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PostSubject: Word of the Day: Farceur    Mon Oct 02, 2017 10:22 pm

Word of the Day: Farceur 


 
noun 




Definition

1 : joker, wag

2 : a writer or actor of farce or satire

Examples

Grace's class presentation went very well, but she could have done without the snide remarks from the farceurs at the back of the room.

"Jerry Lewis didn't just play a nutty professor. For years he reigned as a mad comic scientist of the screen—a brash innovator who exploded conventions and expectations on either side of the camera, and a take-no-prisoners farceur who mixed slapstick antics with a seething man-child persona of his own making." — Justin Chang, The Los Angeles Times, 21 Aug. 2017

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Did You Know?

You've probably already spotted the "farce" in farceur. But although farceur can now refer to someone who performs or composes farce, it began life as a word for someone who is simply known for cracking jokes. Appropriately, farceur derives via Modern French from the Middle French farcer, meaning "to joke." If you think of farce as a composition of ridiculous humor with a "stuffed" or contrived plot, then it should not surprise you that farce originally meant "forcemeat"—seasoned meat used for a stuffing—and that both farce and farceur can be ultimately traced back to the Latin verb farcire, meaning "to stuff."
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PostSubject: Word of the Day: Salubrious    Tue Oct 03, 2017 10:42 pm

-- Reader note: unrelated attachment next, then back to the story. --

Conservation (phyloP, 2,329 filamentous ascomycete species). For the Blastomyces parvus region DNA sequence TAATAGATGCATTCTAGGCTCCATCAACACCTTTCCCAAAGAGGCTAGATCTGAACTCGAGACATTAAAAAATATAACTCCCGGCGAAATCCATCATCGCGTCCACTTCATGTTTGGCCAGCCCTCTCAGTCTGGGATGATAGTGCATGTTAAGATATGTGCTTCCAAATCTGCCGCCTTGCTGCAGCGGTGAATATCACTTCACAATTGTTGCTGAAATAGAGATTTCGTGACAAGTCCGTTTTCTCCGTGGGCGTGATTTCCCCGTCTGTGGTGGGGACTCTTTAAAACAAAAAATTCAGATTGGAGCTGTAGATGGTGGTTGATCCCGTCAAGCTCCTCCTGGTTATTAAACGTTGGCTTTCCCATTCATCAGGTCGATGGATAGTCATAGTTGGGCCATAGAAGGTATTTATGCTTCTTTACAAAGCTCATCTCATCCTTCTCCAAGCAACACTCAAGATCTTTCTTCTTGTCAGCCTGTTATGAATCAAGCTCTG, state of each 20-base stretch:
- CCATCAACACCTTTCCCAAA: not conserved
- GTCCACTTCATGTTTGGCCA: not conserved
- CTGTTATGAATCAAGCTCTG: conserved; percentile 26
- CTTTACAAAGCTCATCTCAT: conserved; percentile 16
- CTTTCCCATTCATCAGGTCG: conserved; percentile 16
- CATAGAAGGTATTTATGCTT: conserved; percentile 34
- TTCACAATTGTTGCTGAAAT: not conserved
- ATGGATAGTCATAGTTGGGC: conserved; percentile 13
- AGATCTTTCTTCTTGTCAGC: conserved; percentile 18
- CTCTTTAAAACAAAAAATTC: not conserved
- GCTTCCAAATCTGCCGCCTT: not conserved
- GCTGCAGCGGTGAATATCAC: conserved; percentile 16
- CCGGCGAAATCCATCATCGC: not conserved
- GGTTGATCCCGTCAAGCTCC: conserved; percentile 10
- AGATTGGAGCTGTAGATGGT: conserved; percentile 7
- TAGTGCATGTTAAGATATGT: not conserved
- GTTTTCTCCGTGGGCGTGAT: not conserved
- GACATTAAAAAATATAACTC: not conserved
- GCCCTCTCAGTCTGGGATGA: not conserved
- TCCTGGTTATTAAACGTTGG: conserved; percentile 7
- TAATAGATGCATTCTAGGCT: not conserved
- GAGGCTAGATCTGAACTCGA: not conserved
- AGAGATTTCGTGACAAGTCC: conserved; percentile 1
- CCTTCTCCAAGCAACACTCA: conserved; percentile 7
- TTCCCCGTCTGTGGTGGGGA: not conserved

Word of the Day: Salubrious 


 
adjective 




Definition

: favorable to or promoting health or well-being

Examples

The hot springs are popular both for relaxation and for their reported salubrious effect.

"There are many reasons why soup so often hits the spot. Certainly, it's got salubrious effects—with chicken soup topping the cure-all list." — Ligaya Figueras, The Atlanta Journal-Constitution, 24 Feb. 2017



Did You Know?

Salubrious and its synonyms healthful and wholesome all mean favorable to the health of mind or body. Healthful implies a positive contribution to a healthy condition (as in Charles Dickens' advice to "take more healthful exercise"). Wholesome applies to something that benefits you, builds you up, or sustains you physically, mentally, or spiritually. Louisa May Alcott used this sense in Little Women: "Work is wholesome.... It keeps us from ennui and mischief, is good for health and spirits, and gives us a sense of power and independence...." Salubrious is used similarly to both words but tends to apply chiefly to the helpful effects of climate or air.
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PostSubject: Word of the Day: Agita    Wed Oct 04, 2017 9:29 pm

Word of the Day: Agita 

 
noun 




Definition

: a feeling of agitation or anxiety

Examples

"Home-sharing through websites has meant more lodging choices for visitors to Massachusetts. But it's also become a source of considerable agita on Beacon Hill: How to tax and regulate this sudden behemoth?" — The Boston Globe, 18 June 2017

"According to an American Psychological Association (APA) report, 43 percent of women say they're more stressed out than they were five years…. Women under age 33 report the highest levels of agita of any generation, with those 33 to 46 close behind." — Shaun Dreisbach, Glamour, April 2016




Did You Know?

Judging by its spelling and meaning, you might think that agita is simply a shortened version of agitation, but that's not the case. Both agitation and the verb it comes form, agitate, derive from Latin agere, meaning "to drive." Agita, which first appeared in American English in the mid-late 20th century, comes from a dialectical pronunciation of the Italian word acido, meaning "heartburn" or "acid," from Latin acidus. (Agita is also occasionally used in English with the meaning "heartburn.") For a while the word's usage was limited to New York City and surrounding regions, but the word became more widespread in the mid-1990s.